Those are the years immediately following the news of what happened to ESU students, (allegedly) at the hands of an ESU administrator, with the same administration and President in place.

It is also the same time period which saw an equally horrifying but much more widely known situation come to light at Penn State University.

ESU is very much a university made up of people from the area.

They boast a large number of commuters and students who live in the area year-round.

The parents of these students and potential students know ESU, and they know what happened here.

Look at those years and all of that information and then ask yourself:

What parent in their right mind would want to send their student to ESU, a university which so clearly put the safety of its students near the bottom of its list of priorities?

A new President and another year removed could have been a big step forward, a chance to continue to rebuild the university’s reputation and make ESU a place students want to attend and a place parents are comfortable allowing their children to attend.

Instead, it has been disastrous, although in much different ways than in years past.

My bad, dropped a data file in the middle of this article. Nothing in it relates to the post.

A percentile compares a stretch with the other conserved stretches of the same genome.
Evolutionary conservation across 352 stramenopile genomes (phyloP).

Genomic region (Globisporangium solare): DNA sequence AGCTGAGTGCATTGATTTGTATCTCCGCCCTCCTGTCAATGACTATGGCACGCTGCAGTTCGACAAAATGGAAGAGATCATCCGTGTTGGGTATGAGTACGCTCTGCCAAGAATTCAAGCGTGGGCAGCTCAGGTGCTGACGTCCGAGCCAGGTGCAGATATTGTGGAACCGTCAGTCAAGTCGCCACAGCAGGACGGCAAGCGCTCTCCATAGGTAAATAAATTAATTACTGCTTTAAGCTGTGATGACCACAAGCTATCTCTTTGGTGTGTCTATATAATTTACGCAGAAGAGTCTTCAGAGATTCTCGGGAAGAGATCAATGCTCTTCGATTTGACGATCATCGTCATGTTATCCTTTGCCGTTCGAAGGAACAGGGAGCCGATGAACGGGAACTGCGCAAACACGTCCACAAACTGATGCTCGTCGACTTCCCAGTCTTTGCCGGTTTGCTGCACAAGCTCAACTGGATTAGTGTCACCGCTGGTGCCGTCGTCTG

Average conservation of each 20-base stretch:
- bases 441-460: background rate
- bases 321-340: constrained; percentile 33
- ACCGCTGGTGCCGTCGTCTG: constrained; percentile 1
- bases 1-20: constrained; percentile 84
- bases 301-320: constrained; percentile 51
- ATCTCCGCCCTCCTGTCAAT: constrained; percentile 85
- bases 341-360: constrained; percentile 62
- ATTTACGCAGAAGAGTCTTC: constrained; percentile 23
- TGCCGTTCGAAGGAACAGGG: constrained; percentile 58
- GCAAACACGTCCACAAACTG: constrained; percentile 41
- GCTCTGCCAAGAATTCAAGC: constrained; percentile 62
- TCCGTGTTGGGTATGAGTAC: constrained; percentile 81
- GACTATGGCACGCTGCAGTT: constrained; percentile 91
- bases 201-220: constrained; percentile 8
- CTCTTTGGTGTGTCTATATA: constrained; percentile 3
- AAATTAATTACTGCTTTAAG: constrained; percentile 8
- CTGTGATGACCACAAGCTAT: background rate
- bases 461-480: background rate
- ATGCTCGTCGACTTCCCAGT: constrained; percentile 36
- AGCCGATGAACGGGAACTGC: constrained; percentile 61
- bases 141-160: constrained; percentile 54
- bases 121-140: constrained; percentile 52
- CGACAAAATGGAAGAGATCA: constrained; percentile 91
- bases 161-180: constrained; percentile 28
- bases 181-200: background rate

It is clear that by hiring Marcia Welsh, ESU was looking for the anti-Dillman. They wanted someone positive, engaging, and energetic.

Someone with a warm face (as compared to the toad-like glare we grew accustomed to with Dillman), someone who shows up at ESU athletic and multicultural events.

Someone omnipresent to be a face for the university.

They got some of those things. President Welsh, for her part, is many of those things. She is even active and sometimes engaging on social media sites like Twitter.

However, the university also got a few other things with Welsh: shortsightedness and the inability to remove herself from the big picture.

That is where the retrenchment comes in. Now, Welsh obviously did not devise this plan of cutting programs and laying off faculty on her own, but she is standing firmly behind it.

At the press conference announcing many of the cuts, she even mentioned how difficult the process has been and that she has been called names, that she is offended by anyone who thinks these decisions have been easy.

Get over yourself, Marcia.

Now, this is not an article which is going to lay out better options for balancing the budget. Dr. Alan Benn’s recent Op Ed in the Pocono Record is a good place to start for that information.